Santee rigs are terrific for catching catfish. They keept the bait off the bottom, and when built with a swivel clip they permit the bait to move and turn gently in current. Retailers sell Santee rigs, and you can also make them with monofilament. Which is what I did for a while.
But making a Santee rig with steel wire offers serious advantages: (1) steel line is super strong; (2) the vinyl coating means it is easy to clean; and (3) steel line does not develop memory (twists/bends) or fray like monofilament, nor does it tangle around underwater structure (like branches).
I should add that using a heavy swivel at the end of this means you can easily swap out hooks, depending on the size of catfish you are chasing.
The components are very inexpensive and they all can be bought on Amazon:
- 24- to 36-inches of vinyl-clad stainless steel wire (90-pound test)
- 2 crimp sleeves (make sure the sleeve is the right size for the wire!)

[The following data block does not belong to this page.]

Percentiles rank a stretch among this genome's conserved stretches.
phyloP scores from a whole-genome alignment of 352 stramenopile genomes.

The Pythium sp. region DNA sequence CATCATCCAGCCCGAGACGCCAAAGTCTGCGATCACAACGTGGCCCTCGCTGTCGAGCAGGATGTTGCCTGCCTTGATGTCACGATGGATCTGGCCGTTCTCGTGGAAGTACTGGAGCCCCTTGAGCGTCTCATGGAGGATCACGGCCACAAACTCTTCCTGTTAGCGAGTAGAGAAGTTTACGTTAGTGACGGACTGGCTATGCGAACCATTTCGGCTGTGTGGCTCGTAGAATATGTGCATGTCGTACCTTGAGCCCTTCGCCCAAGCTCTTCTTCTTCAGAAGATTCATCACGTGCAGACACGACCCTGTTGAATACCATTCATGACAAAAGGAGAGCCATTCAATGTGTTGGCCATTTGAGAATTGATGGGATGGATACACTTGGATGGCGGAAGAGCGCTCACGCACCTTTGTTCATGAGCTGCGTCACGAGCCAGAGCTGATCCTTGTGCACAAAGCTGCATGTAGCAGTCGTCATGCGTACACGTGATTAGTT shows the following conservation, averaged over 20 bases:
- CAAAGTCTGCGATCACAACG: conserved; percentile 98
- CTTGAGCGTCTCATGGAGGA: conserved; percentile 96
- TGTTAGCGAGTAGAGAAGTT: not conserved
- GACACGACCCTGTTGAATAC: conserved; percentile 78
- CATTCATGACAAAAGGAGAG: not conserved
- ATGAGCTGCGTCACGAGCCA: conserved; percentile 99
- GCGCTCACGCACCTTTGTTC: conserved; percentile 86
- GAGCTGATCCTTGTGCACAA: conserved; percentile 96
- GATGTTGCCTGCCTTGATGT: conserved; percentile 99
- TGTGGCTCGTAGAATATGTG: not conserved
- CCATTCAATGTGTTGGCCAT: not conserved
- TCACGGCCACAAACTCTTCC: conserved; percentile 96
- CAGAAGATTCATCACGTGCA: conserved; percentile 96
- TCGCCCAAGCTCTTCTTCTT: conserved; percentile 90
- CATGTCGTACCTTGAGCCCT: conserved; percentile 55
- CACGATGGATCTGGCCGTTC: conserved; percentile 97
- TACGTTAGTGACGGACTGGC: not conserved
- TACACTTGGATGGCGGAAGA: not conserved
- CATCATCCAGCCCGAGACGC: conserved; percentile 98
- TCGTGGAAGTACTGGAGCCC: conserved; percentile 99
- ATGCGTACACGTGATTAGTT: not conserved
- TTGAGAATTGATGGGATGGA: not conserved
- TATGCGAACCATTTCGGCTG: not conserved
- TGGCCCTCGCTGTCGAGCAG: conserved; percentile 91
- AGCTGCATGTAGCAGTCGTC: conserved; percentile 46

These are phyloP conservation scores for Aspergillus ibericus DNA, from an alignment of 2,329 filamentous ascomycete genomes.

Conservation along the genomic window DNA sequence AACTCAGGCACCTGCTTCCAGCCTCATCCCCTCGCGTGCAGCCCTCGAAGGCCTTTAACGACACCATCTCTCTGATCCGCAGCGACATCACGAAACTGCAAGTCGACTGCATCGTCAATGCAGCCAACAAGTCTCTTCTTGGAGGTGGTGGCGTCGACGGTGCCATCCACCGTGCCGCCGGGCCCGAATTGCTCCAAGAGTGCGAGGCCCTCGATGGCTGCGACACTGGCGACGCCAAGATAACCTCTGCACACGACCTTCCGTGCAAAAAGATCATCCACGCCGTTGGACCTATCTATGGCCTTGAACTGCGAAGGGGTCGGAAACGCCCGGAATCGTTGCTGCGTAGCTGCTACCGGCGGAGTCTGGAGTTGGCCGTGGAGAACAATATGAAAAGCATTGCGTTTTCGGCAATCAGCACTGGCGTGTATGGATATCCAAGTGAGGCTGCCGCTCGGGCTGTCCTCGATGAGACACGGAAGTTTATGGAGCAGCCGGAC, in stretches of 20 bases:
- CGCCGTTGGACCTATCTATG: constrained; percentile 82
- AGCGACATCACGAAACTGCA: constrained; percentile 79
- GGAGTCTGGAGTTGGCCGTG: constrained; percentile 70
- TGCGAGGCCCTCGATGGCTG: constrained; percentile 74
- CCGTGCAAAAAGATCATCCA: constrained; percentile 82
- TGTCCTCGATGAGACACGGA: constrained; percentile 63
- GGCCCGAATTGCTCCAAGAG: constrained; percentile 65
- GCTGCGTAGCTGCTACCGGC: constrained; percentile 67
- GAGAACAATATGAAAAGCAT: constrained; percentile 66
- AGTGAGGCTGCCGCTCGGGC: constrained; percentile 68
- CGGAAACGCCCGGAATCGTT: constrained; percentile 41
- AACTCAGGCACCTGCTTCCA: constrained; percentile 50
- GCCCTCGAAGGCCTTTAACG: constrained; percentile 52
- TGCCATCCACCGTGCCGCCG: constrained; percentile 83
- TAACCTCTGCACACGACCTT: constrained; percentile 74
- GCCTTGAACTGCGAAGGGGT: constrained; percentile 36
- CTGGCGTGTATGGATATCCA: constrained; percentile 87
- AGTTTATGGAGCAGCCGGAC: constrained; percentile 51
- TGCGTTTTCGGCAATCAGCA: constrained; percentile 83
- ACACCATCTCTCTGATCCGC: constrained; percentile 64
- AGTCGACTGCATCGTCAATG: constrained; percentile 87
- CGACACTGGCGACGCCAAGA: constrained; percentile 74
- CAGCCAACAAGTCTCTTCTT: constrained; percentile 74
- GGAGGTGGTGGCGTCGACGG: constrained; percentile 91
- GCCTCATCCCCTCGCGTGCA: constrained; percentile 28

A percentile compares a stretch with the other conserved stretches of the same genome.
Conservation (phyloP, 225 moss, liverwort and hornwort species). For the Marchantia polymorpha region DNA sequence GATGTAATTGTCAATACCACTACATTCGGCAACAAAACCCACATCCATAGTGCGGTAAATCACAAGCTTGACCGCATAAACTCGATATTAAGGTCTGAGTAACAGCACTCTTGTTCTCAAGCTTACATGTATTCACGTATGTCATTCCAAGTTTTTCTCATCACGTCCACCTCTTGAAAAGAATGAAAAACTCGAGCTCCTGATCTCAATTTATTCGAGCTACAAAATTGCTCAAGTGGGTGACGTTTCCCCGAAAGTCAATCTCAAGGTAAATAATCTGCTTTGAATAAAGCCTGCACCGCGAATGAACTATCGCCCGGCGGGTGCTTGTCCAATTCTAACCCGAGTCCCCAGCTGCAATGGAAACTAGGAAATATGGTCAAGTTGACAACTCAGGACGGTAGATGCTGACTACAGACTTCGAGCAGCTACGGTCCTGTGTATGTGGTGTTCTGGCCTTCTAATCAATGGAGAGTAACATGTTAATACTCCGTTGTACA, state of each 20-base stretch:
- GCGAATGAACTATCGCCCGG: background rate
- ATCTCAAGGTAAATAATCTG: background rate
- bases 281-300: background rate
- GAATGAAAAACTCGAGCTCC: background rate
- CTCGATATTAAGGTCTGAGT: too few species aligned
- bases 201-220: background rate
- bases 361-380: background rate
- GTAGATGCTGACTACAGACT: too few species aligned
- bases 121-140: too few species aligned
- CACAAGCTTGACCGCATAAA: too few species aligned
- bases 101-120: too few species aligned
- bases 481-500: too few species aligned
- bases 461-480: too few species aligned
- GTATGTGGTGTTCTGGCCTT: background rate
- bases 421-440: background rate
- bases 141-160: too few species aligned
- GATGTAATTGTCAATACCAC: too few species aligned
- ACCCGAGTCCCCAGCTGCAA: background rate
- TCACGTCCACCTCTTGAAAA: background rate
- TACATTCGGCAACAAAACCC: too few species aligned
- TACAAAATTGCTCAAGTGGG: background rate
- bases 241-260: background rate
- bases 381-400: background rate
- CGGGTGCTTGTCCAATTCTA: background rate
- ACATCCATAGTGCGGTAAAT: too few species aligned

- 1 two-and-a-half-inch peg float
- 1 heavy barrel swivel (1 per rig)
- 1 heavy swivel clip
- 1 pair of wire crimpers
- 1 pair of wire-cutters (if your crimpers do not have a cutter)
As I note in the video, please watch a video on how to crimp properly if you are not experienced at crimping. It is easy to learn, but do it wrong and your crimp will fail—which means your rig will fail.
Once you get the handle of making one of these rigs, you can knock them out in 3 to 5 minutes. And if you want to pimp your rig a bit, consider adding plastic beads on both sides of the peg float. They can add a rattling sound that may draw more catfish.
By the way, if you are new to catfishing—yes, you DO need to use a weight to get this rig to the bottom. So, on your rod line attach a slider-clip above heavy swivel-clip (same as the one above). Clip a 2- or 3-ounce sinker (pyramid or disc) to the slider.
Voila—you are done. Bait the big hook with cut bluegill, shad, or blue catfish (the bloodier the better) or stinky chicken bait.